Politics & Policy

O’Donnell Regrets Witch Ad, Wants More GOP Help

Republican senate candidate Christine O’Donnell told ABC News in an interview that she regrets running the “I am not a witch” ad, wishes the Republican party would help her campaign more, and thinks that she did better than Democrat senate candidate Chris Coons in the First Amendment exchange during a recent debate.

“I haven’t publicly stated this, and I don’t know if I’ll get in trouble for saying it, but our intention was to kill it, and that’s not what happened,” O’Donnell said about the witch ad, referring to the controversy concerning remarks she had made on Bill Maher’s TV show in the 90’s saying that she had “dabbled in witchcraft.”

O’Donnell also said she wouldn’t dress up as a witch this Halloween. “I was thinking about just going as Dorothy. I killed the witch. There you go,” she said laughingly.

Asked by ABC News correspondent Jonathan Karl why Republican leaders weren’t helping her campaign, O’Donnell said they had told her she needed to catch up in the polls, and warned that their refusal to help her was hurting her ability to advertise.

“It absolutely would make a difference,” O’Donnell said about getting more support from Republican leaders. “The Democratic Senatorial Committee is running ads. On cable television, you’re limited to how many commercials each campaign can buy. So we get one a minute. If we had other groups, you know, buying commercials, exposing my opponent’s tax and spend record, then it would be a lot easier to educate the voters about what they get when they vote for my opponent.”

“Who knows whether they [the GOP] will [come]? This is a call-out to them, but you know what, I’m confident we can win, with or without them,” she said.

O’Donnell also speculated about why Washington Republicans were not more actively supporting her campaign. “The thing about my candidacy is that I’m busting up the backroom deals,” she said. “We’re shining a spotlight on what’s going on in Washington, and both parties are guilty of catering to special interest groups. And that’s why my support extends way beyond the Tea Party.”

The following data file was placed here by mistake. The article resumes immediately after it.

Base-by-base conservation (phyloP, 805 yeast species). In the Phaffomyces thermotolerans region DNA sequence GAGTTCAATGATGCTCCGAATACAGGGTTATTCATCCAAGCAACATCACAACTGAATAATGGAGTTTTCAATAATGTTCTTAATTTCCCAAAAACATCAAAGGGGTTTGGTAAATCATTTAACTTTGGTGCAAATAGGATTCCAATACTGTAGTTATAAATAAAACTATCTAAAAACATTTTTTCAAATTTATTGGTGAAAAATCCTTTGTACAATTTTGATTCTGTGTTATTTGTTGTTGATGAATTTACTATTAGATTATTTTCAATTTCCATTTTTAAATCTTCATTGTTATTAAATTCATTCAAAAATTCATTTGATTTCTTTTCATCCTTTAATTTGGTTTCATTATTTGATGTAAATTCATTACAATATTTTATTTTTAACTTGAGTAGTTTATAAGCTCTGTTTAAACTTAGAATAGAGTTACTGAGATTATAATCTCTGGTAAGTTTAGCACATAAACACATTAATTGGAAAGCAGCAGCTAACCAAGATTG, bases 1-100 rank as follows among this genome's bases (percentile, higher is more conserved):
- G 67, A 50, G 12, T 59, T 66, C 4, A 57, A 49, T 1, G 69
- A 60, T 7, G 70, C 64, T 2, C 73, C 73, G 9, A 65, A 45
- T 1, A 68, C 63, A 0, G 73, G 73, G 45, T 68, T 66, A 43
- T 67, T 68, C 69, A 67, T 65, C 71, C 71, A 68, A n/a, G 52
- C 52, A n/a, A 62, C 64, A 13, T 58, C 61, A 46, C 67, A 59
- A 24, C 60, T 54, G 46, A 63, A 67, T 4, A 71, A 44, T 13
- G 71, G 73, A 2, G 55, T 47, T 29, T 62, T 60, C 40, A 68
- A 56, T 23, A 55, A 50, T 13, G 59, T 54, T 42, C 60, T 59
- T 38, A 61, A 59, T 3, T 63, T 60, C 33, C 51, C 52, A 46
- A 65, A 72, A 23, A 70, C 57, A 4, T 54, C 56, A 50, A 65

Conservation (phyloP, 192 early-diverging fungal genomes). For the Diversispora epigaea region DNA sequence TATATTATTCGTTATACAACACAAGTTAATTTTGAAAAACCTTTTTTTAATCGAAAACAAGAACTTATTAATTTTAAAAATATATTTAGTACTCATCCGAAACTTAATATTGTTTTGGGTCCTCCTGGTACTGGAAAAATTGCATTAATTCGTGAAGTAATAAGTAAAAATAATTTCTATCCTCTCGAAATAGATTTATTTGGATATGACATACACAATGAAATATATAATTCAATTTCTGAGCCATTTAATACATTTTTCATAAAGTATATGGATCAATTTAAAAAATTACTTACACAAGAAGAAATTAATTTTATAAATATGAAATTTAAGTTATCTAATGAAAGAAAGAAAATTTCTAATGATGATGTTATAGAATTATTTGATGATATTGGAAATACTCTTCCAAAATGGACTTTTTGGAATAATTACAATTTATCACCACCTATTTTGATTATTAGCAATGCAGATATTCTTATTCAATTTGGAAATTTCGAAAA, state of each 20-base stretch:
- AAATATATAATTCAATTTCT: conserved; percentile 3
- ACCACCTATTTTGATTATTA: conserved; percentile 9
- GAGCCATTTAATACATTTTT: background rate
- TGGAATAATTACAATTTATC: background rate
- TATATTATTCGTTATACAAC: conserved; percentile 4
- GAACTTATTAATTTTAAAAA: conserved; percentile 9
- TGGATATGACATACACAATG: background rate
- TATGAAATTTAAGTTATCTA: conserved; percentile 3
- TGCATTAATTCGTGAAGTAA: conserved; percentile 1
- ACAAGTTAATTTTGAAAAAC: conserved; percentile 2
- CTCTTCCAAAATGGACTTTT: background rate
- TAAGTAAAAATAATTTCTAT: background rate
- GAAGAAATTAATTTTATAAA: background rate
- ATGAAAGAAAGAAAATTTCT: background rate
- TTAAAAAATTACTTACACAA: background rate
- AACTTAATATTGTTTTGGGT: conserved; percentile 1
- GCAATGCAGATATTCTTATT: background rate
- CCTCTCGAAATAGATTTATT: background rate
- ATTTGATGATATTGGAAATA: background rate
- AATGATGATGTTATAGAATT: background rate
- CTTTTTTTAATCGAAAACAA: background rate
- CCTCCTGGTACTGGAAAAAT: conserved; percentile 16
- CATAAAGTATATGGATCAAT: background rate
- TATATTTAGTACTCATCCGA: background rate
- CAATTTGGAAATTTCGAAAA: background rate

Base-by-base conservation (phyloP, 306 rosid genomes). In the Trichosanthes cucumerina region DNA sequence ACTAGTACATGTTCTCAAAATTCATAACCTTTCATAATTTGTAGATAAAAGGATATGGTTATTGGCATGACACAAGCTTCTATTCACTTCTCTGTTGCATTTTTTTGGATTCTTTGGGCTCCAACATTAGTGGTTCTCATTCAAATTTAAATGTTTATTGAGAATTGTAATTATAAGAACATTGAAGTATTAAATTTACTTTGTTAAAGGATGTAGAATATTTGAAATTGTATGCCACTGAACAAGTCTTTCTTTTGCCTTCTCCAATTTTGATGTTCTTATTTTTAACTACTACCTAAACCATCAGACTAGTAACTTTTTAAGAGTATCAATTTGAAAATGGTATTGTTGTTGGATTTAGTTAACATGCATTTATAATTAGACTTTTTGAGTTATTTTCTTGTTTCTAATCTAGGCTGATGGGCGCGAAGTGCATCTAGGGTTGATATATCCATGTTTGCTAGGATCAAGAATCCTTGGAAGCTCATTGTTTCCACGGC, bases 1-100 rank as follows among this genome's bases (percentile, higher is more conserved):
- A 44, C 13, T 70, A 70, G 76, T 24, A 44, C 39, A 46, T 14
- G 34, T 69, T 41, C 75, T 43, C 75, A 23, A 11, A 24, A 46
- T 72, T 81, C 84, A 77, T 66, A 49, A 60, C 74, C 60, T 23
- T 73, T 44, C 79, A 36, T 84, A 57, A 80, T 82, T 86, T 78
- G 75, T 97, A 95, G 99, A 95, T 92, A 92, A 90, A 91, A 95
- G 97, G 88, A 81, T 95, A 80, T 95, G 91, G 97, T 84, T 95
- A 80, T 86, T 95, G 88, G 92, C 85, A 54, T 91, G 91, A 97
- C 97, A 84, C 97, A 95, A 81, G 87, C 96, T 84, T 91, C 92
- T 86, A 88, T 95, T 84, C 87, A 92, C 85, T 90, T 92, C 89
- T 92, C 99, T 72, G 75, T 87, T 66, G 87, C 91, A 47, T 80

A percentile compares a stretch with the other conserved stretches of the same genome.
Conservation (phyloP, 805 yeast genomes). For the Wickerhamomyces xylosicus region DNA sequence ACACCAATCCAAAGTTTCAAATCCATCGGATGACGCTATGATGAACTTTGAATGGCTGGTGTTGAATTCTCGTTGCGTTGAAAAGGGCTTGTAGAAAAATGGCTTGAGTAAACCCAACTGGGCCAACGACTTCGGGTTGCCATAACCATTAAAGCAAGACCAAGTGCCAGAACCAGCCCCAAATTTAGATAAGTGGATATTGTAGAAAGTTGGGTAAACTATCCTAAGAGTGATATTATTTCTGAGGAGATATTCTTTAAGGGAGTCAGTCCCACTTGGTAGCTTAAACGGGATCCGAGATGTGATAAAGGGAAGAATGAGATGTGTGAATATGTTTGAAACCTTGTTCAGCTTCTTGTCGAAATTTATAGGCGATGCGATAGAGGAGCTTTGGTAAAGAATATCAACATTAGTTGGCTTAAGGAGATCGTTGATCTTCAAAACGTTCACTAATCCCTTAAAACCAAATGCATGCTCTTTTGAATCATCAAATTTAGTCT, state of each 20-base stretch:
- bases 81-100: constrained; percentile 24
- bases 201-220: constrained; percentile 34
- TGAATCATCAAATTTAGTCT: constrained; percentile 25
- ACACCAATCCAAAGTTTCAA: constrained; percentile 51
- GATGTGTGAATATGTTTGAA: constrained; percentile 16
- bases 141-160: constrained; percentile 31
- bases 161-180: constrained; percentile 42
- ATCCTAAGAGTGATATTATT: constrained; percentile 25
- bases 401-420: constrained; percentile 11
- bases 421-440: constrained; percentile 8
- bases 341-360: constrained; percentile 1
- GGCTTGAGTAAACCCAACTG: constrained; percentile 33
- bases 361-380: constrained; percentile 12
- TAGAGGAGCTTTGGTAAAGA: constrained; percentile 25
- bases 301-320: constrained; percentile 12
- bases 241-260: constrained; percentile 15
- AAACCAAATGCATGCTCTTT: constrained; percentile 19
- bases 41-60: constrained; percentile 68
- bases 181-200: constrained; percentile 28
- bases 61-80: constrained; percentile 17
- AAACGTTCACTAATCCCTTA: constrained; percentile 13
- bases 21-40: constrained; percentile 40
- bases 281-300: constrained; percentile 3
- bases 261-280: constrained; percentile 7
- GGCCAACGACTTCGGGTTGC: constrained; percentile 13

Talking an exchange in a Tuesday morning debate between O’Donnell and Coons about the First Amendment that drew widespread interest, O’Donnell argued that she had won.

“I asked him where in the Constitution is the phrase ‘separation of church and state,’” she said. “He said the First Amendment. I followed up with, ‘Can you name the five freedoms that are guaranteed to us that are protected by the First Amendment?’ And he could not.”

“It’s really funny the way that the media reports things,” O’Donnell mused. “After that debate my team and I we were literally high fiving each other thinking that we had exposed he doesn’t know the First Amendment, and then when we read the reports that said the opposite we were all like ‘what?’”

Talking about the substance of the disagreement between her and Coons, O’Donnell reiterated what she had mentioned to Battle ’10 earlier this week. Asked if she believed in separation of church and state, O’Donnell said she thought the Constitution mandated that “the government will not create, will not dictate that every American has to believe a certain way, but it won’t do anything to prevent the free exercise thereof, and that’s what people, like my opponent in that debate, so carelessly choose to leave out.”

The RealClearPolitics average of recent polls shows Coons with a 17.6-point lead over O’Donnell.

Katrina TrinkoKatrina Trinko is a political reporter for National Review. Trinko is also a member of USA TODAY’S Board of Contributors, and her work has been published in various media outlets ...

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